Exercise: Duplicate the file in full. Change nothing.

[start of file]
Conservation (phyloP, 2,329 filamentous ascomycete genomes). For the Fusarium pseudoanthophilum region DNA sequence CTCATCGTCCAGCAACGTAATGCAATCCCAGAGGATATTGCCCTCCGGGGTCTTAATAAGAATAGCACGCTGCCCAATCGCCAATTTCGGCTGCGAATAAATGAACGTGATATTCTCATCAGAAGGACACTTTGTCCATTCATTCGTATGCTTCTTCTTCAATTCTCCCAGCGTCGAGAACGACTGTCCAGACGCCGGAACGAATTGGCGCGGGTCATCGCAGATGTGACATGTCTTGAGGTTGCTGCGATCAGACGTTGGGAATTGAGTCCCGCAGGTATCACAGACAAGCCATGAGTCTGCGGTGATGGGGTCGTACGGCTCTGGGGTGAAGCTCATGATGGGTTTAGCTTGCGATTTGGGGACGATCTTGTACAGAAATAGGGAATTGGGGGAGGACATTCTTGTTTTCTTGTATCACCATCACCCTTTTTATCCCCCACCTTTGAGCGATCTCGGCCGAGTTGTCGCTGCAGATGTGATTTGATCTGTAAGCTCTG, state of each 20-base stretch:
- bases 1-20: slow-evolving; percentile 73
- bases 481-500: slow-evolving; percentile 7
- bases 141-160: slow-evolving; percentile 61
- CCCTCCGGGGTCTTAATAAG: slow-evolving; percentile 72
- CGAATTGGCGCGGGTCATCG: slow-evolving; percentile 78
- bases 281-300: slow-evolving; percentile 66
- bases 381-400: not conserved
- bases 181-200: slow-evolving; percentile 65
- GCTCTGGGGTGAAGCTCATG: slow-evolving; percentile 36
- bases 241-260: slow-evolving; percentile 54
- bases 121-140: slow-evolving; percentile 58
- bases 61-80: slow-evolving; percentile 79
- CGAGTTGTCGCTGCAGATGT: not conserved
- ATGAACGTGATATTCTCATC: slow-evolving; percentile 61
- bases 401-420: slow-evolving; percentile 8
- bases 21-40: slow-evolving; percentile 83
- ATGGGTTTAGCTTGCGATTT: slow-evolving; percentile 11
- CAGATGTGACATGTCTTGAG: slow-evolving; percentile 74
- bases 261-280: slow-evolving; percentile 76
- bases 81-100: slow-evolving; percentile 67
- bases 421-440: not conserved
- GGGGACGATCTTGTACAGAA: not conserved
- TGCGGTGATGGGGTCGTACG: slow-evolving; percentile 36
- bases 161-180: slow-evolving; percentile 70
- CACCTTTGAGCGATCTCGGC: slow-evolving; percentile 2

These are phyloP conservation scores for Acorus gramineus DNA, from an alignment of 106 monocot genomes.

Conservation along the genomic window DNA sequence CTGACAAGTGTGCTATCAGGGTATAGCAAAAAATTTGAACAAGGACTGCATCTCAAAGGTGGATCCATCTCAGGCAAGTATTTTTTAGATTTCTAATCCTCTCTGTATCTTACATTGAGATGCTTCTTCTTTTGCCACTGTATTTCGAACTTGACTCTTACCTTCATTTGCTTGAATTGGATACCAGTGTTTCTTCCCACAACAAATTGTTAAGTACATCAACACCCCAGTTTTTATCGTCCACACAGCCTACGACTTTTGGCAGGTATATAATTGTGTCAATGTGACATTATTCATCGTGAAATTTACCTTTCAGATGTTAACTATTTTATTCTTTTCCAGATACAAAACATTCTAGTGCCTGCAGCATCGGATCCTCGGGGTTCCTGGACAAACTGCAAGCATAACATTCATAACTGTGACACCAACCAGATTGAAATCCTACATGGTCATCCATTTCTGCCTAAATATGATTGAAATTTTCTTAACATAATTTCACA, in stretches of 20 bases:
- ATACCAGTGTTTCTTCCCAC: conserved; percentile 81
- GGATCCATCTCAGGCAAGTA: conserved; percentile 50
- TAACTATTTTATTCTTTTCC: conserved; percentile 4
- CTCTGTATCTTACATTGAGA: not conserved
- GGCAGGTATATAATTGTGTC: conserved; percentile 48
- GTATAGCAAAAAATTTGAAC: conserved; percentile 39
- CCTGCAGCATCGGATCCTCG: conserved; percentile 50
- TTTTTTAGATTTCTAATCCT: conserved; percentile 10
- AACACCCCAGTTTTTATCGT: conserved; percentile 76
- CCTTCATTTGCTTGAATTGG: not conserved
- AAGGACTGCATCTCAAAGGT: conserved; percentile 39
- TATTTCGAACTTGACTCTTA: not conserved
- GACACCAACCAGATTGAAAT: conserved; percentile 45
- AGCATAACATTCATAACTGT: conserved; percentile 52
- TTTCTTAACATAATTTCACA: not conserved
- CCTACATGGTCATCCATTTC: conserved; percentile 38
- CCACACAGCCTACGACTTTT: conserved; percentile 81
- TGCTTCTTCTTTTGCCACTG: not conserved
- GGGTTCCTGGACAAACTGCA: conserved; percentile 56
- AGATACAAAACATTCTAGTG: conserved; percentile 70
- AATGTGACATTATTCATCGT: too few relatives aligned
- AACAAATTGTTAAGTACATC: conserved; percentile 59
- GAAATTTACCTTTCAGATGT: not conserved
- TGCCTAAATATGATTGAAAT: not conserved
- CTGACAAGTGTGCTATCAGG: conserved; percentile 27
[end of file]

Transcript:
Conservation (phyloP, 2,329 filamentous ascomycete genomes). For the Fusarium pseudoanthophilum region DNA sequence CTCATCGTCCAGCAACGTAATGCAATCCCAGAGGATATTGCCCTCCGGGGTCTTAATAAGAATAGCACGCTGCCCAATCGCCAATTTCGGCTGCGAATAAATGAACGTGATATTCTCATCAGAAGGACACTTTGTCCATTCATTCGTATGCTTCTTCTTCAATTCTCCCAGCGTCGAGAACGACTGTCCAGACGCCGGAACGAATTGGCGCGGGTCATCGCAGATGTGACATGTCTTGAGGTTGCTGCGATCAGACGTTGGGAATTGAGTCCCGCAGGTATCACAGACAAGCCATGAGTCTGCGGTGATGGGGTCGTACGGCTCTGGGGTGAAGCTCATGATGGGTTTAGCTTGCGATTTGGGGACGATCTTGTACAGAAATAGGGAATTGGGGGAGGACATTCTTGTTTTCTTGTATCACCATCACCCTTTTTATCCCCCACCTTTGAGCGATCTCGGCCGAGTTGTCGCTGCAGATGTGATTTGATCTGTAAGCTCTG, state of each 20-base stretch:
- bases 1-20: slow-evolving; percentile 73
- bases 481-500: slow-evolving; percentile 7
- bases 141-160: slow-evolving; percentile 61
- CCCTCCGGGGTCTTAATAAG: slow-evolving; percentile 72
- CGAATTGGCGCGGGTCATCG: slow-evolving; percentile 78
- bases 281-300: slow-evolving; percentile 66
- bases 381-400: not conserved
- bases 181-200: slow-evolving; percentile 65
- GCTCTGGGGTGAAGCTCATG: slow-evolving; percentile 36
- bases 241-260: slow-evolving; percentile 54
- bases 121-140: slow-evolving; percentile 58
- bases 61-80: slow-evolving; percentile 79
- CGAGTTGTCGCTGCAGATGT: not conserved
- ATGAACGTGATATTCTCATC: slow-evolving; percentile 61
- bases 401-420: slow-evolving; percentile 8
- bases 21-40: slow-evolving; percentile 83
- ATGGGTTTAGCTTGCGATTT: slow-evolving; percentile 11
- CAGATGTGACATGTCTTGAG: slow-evolving; percentile 74
- bases 261-280: slow-evolving; percentile 76
- bases 81-100: slow-evolving; percentile 67
- bases 421-440: not conserved
- GGGGACGATCTTGTACAGAA: not conserved
- TGCGGTGATGGGGTCGTACG: slow-evolving; percentile 36
- bases 161-180: slow-evolving; percentile 70
- CACCTTTGAGCGATCTCGGC: slow-evolving; percentile 2

These are phyloP conservation scores for Acorus gramineus DNA, from an alignment of 106 monocot genomes.

Conservation along the genomic window DNA sequence CTGACAAGTGTGCTATCAGGGTATAGCAAAAAATTTGAACAAGGACTGCATCTCAAAGGTGGATCCATCTCAGGCAAGTATTTTTTAGATTTCTAATCCTCTCTGTATCTTACATTGAGATGCTTCTTCTTTTGCCACTGTATTTCGAACTTGACTCTTACCTTCATTTGCTTGAATTGGATACCAGTGTTTCTTCCCACAACAAATTGTTAAGTACATCAACACCCCAGTTTTTATCGTCCACACAGCCTACGACTTTTGGCAGGTATATAATTGTGTCAATGTGACATTATTCATCGTGAAATTTACCTTTCAGATGTTAACTATTTTATTCTTTTCCAGATACAAAACATTCTAGTGCCTGCAGCATCGGATCCTCGGGGTTCCTGGACAAACTGCAAGCATAACATTCATAACTGTGACACCAACCAGATTGAAATCCTACATGGTCATCCATTTCTGCCTAAATATGATTGAAATTTTCTTAACATAATTTCACA, in stretches of 20 bases:
- ATACCAGTGTTTCTTCCCAC: conserved; percentile 81
- GGATCCATCTCAGGCAAGTA: conserved; percentile 50
- TAACTATTTTATTCTTTTCC: conserved; percentile 4
- CTCTGTATCTTACATTGAGA: not conserved
- GGCAGGTATATAATTGTGTC: conserved; percentile 48
- GTATAGCAAAAAATTTGAAC: conserved; percentile 39
- CCTGCAGCATCGGATCCTCG: conserved; percentile 50
- TTTTTTAGATTTCTAATCCT: conserved; percentile 10
- AACACCCCAGTTTTTATCGT: conserved; percentile 76
- CCTTCATTTGCTTGAATTGG: not conserved
- AAGGACTGCATCTCAAAGGT: conserved; percentile 39
- TATTTCGAACTTGACTCTTA: not conserved
- GACACCAACCAGATTGAAAT: conserved; percentile 45
- AGCATAACATTCATAACTGT: conserved; percentile 52
- TTTCTTAACATAATTTCACA: not conserved
- CCTACATGGTCATCCATTTC: conserved; percentile 38
- CCACACAGCCTACGACTTTT: conserved; percentile 81
- TGCTTCTTCTTTTGCCACTG: not conserved
- GGGTTCCTGGACAAACTGCA: conserved; percentile 56
- AGATACAAAACATTCTAGTG: conserved; percentile 70
- AATGTGACATTATTCATCGT: too few relatives aligned
- AACAAATTGTTAAGTACATC: conserved; percentile 59
- GAAATTTACCTTTCAGATGT: not conserved
- TGCCTAAATATGATTGAAAT: not conserved
- CTGACAAGTGTGCTATCAGG: conserved; percentile 27